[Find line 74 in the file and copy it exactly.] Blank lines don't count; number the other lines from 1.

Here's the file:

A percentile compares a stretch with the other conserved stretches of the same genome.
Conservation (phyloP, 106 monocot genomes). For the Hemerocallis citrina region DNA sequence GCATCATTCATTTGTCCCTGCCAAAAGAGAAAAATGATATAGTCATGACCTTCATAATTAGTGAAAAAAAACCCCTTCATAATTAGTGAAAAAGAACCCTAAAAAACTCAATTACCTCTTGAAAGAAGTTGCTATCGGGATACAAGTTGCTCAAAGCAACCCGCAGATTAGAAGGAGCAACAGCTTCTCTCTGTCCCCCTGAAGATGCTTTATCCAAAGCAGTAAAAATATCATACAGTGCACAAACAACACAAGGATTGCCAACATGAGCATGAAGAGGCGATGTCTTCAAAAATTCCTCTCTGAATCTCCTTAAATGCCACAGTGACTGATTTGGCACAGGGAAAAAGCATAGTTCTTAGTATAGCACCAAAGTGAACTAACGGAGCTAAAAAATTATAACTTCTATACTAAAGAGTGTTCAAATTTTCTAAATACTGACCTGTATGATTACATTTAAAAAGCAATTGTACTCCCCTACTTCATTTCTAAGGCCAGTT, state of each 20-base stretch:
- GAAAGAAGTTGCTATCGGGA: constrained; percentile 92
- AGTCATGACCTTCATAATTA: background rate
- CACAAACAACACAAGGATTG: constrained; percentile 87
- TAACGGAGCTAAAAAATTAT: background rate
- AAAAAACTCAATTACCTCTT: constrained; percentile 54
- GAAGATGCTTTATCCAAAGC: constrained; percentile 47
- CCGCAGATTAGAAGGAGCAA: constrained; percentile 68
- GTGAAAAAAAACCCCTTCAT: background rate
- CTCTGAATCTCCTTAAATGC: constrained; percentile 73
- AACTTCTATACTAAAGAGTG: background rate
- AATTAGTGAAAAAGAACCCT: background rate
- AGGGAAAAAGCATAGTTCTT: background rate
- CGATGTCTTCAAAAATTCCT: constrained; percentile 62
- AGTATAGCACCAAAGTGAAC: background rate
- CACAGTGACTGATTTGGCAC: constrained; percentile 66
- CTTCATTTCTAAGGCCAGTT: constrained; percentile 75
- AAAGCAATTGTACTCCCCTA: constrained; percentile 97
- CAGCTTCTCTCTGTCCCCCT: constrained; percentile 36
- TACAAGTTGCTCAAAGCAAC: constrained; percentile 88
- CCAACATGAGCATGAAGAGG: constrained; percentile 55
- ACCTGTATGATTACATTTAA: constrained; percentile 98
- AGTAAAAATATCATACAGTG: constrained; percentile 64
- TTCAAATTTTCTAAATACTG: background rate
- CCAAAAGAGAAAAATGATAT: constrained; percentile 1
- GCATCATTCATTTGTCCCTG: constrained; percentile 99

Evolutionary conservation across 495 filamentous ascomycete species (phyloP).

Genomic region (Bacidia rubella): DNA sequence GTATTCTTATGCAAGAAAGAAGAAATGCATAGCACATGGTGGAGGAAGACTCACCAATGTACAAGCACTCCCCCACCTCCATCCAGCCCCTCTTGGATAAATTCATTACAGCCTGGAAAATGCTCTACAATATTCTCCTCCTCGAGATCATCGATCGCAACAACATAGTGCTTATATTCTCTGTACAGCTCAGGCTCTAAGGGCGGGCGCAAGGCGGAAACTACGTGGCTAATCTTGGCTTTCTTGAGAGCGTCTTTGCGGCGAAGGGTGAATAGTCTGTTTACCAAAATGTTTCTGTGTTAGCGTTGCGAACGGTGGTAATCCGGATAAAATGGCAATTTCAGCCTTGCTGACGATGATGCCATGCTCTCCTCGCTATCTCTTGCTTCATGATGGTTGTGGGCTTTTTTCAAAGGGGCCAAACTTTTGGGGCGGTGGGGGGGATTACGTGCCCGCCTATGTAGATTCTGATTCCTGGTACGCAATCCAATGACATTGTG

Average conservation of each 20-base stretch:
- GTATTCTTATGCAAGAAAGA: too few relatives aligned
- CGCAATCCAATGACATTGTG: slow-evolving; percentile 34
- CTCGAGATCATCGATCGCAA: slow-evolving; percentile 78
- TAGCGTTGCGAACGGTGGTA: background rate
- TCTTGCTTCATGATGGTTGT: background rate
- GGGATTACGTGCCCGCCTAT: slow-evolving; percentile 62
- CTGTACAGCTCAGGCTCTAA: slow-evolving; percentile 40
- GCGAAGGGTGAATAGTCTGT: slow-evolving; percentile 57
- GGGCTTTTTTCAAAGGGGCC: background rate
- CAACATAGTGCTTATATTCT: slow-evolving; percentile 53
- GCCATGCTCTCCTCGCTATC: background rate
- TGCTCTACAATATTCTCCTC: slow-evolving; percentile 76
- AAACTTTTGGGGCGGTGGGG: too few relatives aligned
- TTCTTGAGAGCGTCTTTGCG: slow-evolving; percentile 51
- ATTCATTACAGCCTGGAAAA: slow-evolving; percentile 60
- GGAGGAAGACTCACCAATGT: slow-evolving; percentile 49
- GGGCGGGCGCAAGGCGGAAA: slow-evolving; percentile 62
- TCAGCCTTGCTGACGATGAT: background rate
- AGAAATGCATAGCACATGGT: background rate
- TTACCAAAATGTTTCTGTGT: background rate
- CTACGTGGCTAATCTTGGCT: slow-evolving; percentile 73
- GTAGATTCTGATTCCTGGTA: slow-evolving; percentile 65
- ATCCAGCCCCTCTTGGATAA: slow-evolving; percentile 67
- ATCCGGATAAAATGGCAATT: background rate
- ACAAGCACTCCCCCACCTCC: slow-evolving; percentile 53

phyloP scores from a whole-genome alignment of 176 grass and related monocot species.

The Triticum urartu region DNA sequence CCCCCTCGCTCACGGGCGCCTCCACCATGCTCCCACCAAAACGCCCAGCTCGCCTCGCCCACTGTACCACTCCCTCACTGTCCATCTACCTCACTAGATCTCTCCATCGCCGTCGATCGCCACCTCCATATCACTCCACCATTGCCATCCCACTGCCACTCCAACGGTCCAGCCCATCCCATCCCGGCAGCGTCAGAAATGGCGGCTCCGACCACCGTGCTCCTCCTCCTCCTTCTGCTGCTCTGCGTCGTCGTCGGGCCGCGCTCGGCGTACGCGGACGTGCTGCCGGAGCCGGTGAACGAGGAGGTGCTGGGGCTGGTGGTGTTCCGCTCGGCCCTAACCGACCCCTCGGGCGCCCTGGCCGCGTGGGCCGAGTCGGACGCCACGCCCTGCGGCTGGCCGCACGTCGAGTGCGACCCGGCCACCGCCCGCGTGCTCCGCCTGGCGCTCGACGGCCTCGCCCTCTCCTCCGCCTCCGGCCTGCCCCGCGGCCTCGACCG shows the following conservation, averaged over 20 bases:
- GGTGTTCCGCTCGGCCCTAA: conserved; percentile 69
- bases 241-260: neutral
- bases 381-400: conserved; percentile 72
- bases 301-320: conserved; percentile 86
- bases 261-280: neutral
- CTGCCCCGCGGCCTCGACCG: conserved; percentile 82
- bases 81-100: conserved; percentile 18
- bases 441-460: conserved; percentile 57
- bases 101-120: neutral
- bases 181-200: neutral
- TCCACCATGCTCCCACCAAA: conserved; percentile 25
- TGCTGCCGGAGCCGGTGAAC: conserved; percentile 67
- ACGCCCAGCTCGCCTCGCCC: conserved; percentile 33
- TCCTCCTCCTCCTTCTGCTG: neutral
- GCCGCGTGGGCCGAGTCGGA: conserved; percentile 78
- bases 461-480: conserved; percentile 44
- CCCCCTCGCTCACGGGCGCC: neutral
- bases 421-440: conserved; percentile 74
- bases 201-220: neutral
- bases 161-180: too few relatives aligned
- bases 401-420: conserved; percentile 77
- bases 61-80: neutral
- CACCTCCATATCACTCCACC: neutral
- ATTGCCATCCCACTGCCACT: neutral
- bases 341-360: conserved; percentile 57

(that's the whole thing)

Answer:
- CCCCCTCGCTCACGGGCGCC: neutral